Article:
Identifying Common Crypto Phishing Scams

phishing scams
Learn what crypto attackers are doing and avoid possible scam.

The report made by one of the most known and respected crypto security companies, the SlowMist, claims that in over 300 crypto security incidents over the year, 31% of them happened by rug pulls, phishing, or some other scam.

The SlowMist, the company that built its authority by helping some of the most significant crypto projects in the world, such as Huobi, Binance,, PancakeSwap, TUSD, Alpaca Finance, etc in building safe and secure platforms, claims that all these scams could be prevented with a little bit security education. They picked several most common ways thieves achieved their goals in 2022.

The SlowMist claims that one of the ways thieves used is a similar address airdrop. They send a small number of coins to the victim’s addresses, aiming to match your address with their own as close as possible, with several last digits matching fully. This is meant to confuse the target to copy this scam address from their transaction history and use it for future transactions.

Thieves used browser bookmarks in another scam to access the target’s Discord account. Scammers used fishing pages to insert their script into the browser bookmark, which allows them to take over the Discord account and all permissions it provides. Once they gain access to a person’s account, they can use it to send private messages with links to more advanced frauds.

In case this Discort scheme succeeded, they can move to the next level and send the invitation to participate in testing a new crypto project or telling some other story to make victims download the dedicated software commonly known as Trojan Horse that can sniff around their PC and send them interesting data. Some of these apps are able to find crypto wallets, passphrases, login information, and whatever these thieves are targeting to make it work.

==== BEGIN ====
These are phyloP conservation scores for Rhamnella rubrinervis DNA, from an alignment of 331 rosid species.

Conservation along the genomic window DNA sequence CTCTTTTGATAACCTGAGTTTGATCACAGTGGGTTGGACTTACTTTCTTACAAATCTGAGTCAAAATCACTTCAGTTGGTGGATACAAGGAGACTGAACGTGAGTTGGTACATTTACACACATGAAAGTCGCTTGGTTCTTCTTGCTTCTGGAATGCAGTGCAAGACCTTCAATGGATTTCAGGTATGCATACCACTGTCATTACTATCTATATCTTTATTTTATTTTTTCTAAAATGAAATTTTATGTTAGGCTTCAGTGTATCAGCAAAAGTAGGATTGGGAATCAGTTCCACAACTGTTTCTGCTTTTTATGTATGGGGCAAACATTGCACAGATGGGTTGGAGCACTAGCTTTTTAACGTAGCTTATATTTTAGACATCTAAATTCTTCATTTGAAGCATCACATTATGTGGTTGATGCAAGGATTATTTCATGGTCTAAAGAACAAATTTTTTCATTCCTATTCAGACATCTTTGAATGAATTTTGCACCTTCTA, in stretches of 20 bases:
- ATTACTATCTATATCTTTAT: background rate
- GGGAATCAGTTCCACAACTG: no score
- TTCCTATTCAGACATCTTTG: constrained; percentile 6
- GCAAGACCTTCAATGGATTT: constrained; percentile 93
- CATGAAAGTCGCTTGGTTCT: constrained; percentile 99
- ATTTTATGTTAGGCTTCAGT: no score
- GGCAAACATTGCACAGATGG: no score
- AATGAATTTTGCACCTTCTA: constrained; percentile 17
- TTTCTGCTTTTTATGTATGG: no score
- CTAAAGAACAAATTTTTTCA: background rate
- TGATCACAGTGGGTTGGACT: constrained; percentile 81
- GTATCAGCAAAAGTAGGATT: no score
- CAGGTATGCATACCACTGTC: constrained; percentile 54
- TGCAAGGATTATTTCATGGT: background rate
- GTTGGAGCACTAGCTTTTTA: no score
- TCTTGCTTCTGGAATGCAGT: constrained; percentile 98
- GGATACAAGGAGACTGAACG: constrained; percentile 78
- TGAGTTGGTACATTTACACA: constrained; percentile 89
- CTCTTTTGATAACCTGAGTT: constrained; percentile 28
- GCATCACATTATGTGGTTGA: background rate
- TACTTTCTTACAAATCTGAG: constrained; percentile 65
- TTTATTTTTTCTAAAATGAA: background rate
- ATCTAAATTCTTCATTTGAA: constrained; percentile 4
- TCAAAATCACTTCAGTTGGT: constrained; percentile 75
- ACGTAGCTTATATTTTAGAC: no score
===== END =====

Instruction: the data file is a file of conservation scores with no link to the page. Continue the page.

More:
The next one is a so-called “Zero $ purchase” crypto scam. In this scam victims are cheated to sign over NFTs practically for no value at all via fraud sales order, which gives power to scammers to determine a selling value for the remaining NFTs owned by the victim. SlowMist made it clear that false signatures are unable to be revoked and the victim can only deauthorize previously set orders to mitigate the exposure and prevent the attacker from using their signature.

The last one I will mention here is a phishing attack known as “eth-sign phishing”. This attack allows them to use your private key and sign transactions as they want. Once you connect your wallet to a fake site, the signature box pops up with a warning from MetaMask, and after you sign it through eth_sign, they got the authority over your assets. This is one of the most common ways that people lost their funds last year.

Of course, there are many more ways to lose your assets in the crypto world, but here I mentioned only a few most common. Most of the stolen funds were actually connected to centralized exchanges being hacked or smart contracts being exploited, but these are out of our reach and we can only hope that their teams will prevent this from happening, but the protection from frauds I described is just our responsibility. If you want to learn how to store your crypto safely, read this article we prepared for you.